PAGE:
There are several answers to this submission. First, the mere fact that s 100A can be characterised as a specific anti-avoidance provision does not demonstrate that it should be given a narrower approach than its ordinary meaning and grammatical sense suggest. It is clear from Cooper Brookes v FC of T that a specific anti-avoidance provision (there s 80C of the ITAA) can be given its literal meaning if to do so gives effect to the intention of the legislature, although the literal interpretation will not be adopted if it results in an operation which is capricious and irrational: at ATC 4299-4300; CLR 310-311, per Stephen J; at ATC 4306; CLR 321 per Mason and Wilson JJ. Of course, as we have said, this is consistent with s 100A being construed with an eye to the mischief it was designed to remedy:
FC of T v


ATC 4260

Radilo Enterprises Pty Ltd
97 ATC 4151 at 4155, per Lee J.

Secondly, there is nothing to suggest that irrational or absurd consequences flow from applying s 100A to trusts set up in consequence of what are otherwise reimbursement agreements, as distinct from trusts which were in existence prior to the agreements being entered into. It must be remembered that s 100A has its own safeguards, notably the exclusion of agreements not entered into for tax avoidance purposes (s 100A(8)) and of agreements entered into in the course of ordinary family or commercial dealing (s 100A(13)). There may well be tax avoidance arrangements that satisfy s 100A, yet contemplate the creation of a new trust. For example, the arrangements may provide from the beginning a class of beneficiaries wide enough to include a tax exempt body, with the intention that expected income be paid to that body in return for an agreed capital payment. Of course, the fact that a new trust is to be created may bear on the question of purpose and of ordinary commercial or family dealing. But there is no reason to read down the language of s 100A to exclude a particular category of tax avoidance arrangements that otherwise satisfy the statutory language, merely because the trust was not in existence when the arrangements were formulated.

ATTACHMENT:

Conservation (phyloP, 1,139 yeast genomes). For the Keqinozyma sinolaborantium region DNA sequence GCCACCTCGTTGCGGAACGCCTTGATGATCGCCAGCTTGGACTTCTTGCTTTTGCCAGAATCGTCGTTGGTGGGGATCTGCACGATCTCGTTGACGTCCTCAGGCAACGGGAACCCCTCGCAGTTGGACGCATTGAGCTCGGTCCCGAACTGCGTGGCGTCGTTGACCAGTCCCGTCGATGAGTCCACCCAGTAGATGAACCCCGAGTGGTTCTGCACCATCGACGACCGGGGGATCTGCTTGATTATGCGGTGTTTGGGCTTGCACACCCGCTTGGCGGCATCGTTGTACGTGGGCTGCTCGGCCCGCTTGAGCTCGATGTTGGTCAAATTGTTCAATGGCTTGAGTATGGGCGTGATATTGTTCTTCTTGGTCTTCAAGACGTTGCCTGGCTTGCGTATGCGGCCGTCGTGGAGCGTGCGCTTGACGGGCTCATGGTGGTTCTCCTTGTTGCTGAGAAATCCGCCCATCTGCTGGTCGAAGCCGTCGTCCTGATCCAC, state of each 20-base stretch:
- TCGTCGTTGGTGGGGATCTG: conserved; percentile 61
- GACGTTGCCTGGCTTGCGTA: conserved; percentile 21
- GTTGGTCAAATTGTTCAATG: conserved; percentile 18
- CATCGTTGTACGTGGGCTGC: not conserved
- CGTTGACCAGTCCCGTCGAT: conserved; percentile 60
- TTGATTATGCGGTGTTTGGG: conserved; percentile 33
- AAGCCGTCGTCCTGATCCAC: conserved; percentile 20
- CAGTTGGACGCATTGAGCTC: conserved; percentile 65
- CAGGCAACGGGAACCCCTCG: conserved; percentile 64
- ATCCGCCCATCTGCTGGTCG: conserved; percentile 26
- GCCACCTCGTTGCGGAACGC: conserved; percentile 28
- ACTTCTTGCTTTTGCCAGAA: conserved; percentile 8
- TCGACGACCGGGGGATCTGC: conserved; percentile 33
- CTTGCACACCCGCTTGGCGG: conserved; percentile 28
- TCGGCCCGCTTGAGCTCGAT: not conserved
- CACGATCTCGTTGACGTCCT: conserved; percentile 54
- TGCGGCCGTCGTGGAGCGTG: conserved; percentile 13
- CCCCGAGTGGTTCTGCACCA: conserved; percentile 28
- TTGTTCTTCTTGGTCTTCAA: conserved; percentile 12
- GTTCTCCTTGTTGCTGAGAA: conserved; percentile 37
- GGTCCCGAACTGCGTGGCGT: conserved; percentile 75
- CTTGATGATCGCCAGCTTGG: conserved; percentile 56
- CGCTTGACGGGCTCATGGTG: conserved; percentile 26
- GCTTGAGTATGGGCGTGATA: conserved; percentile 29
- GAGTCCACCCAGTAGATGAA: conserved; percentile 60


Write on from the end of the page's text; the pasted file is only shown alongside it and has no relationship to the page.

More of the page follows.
Thirdly, the extrinsic materials do not support the proposition that Parliament intended to impose the special rate of tax only in the circumstances identified by Mr Bloom. It is clear that the Treasurer's statement of 11 June 1978 and the Explanatory Memorandum accompanying the subsequent Bill identified trust stripping as the avoidance device that had to be counteracted. But it is equally clear that the examples given were intended to be illustrative, and not an exhaustive statement of the transactions that were to be subject to the legislation. This was made explicit in the Treasurer's second reading speech which pointed out that there were several variants of a trust stripping scheme but ``for the most part'' they relied on a nominal beneficiary being introduced into a trust and being made presently entitled to income: Cth Parl Deb, HR, 23 November 1978, 3310.

Examples given in Explanatory Memoranda or second reading speeches of transactions or arrangements intended to be caught by legislation may be very helpful in identifying the mischief to be addressed and in construing otherwise ambiguous legislation so that it does apply to the identified transactions or arrangements. But considerable care should be exercised before relying on examples given in this way in order to read down the statutory language. The extrinsic materials in the present case are entirely consistent with the legislation having been framed broadly enough to catch not merely the transactions referred to in those materials, but other arrangements having similar characteristics. For example, all the illustrations of trust stripping arrangements given in the extrinsic materials contemplate the payment of trust income to a body not liable to pay any tax at all (as was the case with RLAV by reason of its accumulated losses). Yet there is no reason to think that s 100A was intended to be restricted to arrangements which provide for the payment of income to entities not liable to any tax. The RLAV transaction, as we have said, involved the payment of interest to Cholmondeley, subject to the deduction of withholding tax at the rate of 10 per cent. The fact that tax at this rate was deducted (comparing, as it does, to the special rate of up to 61.5 per cent) hardly takes the transaction outside the mischief Parliament sought to attack.